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rexus31
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09-21-2019, 01:01 PM

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Originally Posted by realkingcobra View Post
Sure glad they don't use that method to do body repair on corvettes....LOL
Apples to oranges but thanks for your input.


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09-21-2019, 01:04 PM

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Originally Posted by xianmacx View Post
Glen, it's a plastic piece on a pool table that stays inside and gets no wear and tear. Next time a thread is started to rebuild a Corvette your comment will be very helpful.

Scott, looks great, thanks for sharing the process.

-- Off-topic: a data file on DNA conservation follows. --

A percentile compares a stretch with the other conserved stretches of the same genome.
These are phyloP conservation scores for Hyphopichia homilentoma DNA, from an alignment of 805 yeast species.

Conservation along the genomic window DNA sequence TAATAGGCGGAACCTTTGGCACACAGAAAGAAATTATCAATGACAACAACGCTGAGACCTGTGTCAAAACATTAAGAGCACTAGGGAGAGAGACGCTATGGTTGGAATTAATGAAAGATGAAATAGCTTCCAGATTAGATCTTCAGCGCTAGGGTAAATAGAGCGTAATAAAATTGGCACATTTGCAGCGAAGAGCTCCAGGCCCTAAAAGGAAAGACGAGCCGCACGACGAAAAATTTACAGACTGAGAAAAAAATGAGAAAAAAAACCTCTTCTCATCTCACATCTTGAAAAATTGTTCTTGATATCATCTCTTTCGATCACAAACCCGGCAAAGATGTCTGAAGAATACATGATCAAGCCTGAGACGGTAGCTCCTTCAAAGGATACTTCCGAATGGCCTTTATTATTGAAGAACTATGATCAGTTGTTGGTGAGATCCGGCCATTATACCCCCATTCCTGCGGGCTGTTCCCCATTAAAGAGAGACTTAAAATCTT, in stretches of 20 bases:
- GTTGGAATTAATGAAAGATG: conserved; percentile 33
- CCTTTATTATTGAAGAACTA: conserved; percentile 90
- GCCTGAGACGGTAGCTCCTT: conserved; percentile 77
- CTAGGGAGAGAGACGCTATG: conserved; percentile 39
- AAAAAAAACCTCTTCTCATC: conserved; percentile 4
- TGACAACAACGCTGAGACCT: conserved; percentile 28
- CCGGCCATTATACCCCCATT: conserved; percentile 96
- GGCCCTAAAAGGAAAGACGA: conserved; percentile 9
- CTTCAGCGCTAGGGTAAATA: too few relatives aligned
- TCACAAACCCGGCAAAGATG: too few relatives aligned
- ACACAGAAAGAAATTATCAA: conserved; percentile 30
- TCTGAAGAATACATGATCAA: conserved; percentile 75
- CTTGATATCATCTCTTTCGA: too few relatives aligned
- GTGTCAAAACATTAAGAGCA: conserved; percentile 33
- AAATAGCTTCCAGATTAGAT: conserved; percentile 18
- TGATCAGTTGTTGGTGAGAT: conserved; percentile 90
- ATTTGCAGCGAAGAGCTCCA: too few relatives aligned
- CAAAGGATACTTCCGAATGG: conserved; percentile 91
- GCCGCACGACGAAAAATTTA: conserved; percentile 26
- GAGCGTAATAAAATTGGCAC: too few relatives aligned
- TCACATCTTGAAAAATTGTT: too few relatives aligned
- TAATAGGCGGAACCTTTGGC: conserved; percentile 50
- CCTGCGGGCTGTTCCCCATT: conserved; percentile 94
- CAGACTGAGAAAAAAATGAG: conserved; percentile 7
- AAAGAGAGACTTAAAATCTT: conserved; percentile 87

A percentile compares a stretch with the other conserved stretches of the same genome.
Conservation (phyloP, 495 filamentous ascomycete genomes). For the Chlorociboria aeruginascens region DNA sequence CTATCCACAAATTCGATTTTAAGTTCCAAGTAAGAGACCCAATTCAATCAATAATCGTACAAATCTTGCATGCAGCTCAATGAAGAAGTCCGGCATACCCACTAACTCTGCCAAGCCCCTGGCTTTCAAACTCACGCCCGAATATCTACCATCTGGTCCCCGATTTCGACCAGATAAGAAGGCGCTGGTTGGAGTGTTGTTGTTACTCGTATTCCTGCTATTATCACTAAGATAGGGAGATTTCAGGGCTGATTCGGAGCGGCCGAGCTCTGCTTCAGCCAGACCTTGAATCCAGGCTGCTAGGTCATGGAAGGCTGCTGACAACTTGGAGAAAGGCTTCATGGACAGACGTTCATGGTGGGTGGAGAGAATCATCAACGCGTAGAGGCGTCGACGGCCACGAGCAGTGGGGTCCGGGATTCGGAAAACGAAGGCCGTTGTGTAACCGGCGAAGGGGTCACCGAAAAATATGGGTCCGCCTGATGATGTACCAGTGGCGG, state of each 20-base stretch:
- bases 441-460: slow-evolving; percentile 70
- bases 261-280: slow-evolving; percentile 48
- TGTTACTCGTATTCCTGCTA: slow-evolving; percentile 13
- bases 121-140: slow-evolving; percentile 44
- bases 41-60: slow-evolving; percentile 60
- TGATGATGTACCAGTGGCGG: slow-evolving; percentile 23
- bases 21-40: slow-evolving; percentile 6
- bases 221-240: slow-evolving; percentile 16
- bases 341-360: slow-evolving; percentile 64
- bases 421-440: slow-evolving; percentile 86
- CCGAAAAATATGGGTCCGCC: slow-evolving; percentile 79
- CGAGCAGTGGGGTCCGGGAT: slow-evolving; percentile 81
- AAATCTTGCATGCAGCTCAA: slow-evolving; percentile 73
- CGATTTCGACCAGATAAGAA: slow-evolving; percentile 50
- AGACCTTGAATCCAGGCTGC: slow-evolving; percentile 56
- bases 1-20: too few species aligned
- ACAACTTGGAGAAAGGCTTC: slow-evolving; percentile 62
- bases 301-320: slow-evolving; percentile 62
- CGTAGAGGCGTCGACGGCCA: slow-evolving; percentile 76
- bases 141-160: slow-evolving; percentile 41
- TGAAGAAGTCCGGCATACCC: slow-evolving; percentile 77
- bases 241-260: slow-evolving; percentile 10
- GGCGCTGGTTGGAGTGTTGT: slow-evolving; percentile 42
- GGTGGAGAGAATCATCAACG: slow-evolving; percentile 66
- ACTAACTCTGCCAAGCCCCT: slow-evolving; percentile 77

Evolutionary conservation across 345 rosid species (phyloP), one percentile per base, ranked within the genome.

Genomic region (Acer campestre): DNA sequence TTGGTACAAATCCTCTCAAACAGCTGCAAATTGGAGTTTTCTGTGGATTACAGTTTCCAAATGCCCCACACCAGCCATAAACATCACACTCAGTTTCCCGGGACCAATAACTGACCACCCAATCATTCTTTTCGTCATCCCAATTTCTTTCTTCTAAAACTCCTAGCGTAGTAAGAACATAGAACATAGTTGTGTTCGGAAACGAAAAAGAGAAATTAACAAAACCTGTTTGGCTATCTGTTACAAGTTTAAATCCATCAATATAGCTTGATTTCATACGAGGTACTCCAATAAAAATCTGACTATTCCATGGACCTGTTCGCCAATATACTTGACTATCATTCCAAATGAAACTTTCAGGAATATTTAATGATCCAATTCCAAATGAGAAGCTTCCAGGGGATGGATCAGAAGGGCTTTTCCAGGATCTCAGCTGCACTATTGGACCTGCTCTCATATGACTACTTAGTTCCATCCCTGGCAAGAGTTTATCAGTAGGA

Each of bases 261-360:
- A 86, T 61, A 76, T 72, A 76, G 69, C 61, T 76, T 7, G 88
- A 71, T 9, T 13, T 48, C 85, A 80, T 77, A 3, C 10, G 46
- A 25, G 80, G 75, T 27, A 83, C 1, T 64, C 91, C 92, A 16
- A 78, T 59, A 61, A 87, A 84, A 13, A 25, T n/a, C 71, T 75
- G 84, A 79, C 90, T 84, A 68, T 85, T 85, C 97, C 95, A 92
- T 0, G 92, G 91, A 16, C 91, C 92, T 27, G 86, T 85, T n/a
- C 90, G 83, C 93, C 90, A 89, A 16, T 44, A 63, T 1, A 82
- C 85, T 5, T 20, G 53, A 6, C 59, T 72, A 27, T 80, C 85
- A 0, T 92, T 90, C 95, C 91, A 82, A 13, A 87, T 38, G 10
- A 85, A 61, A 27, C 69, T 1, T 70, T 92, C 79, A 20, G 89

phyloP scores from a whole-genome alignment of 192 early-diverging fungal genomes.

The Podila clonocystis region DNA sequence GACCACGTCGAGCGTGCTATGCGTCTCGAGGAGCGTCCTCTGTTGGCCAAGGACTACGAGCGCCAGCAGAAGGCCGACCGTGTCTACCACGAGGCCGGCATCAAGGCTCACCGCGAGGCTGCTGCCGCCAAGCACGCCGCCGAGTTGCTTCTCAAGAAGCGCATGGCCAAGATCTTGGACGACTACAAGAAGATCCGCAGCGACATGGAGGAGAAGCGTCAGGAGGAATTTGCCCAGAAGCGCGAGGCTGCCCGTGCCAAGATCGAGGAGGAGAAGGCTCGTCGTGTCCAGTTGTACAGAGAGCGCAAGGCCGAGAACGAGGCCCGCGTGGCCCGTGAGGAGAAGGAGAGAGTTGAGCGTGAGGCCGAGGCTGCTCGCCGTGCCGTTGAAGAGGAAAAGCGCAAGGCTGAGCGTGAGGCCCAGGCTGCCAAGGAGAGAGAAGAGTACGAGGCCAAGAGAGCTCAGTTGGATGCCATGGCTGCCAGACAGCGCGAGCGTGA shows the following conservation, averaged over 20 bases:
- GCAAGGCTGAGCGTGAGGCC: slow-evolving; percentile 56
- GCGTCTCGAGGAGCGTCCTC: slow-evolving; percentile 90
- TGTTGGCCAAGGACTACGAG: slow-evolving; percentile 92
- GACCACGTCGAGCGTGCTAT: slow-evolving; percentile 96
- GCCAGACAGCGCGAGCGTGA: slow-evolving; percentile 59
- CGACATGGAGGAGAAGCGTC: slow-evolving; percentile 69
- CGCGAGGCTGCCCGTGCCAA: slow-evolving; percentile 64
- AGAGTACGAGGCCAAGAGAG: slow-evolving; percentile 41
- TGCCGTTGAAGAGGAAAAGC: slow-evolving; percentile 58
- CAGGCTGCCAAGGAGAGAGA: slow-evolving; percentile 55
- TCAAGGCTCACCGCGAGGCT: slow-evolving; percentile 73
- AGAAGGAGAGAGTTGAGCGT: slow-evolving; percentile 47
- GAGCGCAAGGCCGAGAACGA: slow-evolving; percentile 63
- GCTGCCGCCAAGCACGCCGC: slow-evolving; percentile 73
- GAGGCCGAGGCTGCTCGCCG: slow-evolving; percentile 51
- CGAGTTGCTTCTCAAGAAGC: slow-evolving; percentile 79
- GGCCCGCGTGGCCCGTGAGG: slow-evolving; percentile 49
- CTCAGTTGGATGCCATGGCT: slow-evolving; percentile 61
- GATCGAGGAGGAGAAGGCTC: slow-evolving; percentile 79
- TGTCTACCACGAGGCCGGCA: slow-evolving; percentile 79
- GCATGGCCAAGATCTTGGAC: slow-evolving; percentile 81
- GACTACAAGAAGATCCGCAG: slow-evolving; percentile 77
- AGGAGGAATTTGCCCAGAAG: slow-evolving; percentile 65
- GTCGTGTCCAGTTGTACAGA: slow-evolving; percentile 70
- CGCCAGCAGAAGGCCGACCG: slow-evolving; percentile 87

Thanks, Ian. I'm glad I was able help out a buddy in need. Although not "correct" to some, the repair is VERY sturdy and will perform nicely for the intended use. The sturdiness of the thin (think business card) cardboard allows the shape to take and stay in place. Using fiberglass mesh and resin would have made the repair more difficult, IMO.


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09-21-2019, 01:10 PM

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Originally Posted by xianmacx View Post
Glen, it's a plastic piece on a pool table that stays inside and gets no wear and tear. Next time a thread is started to rebuild a Corvette your comment will be very helpful.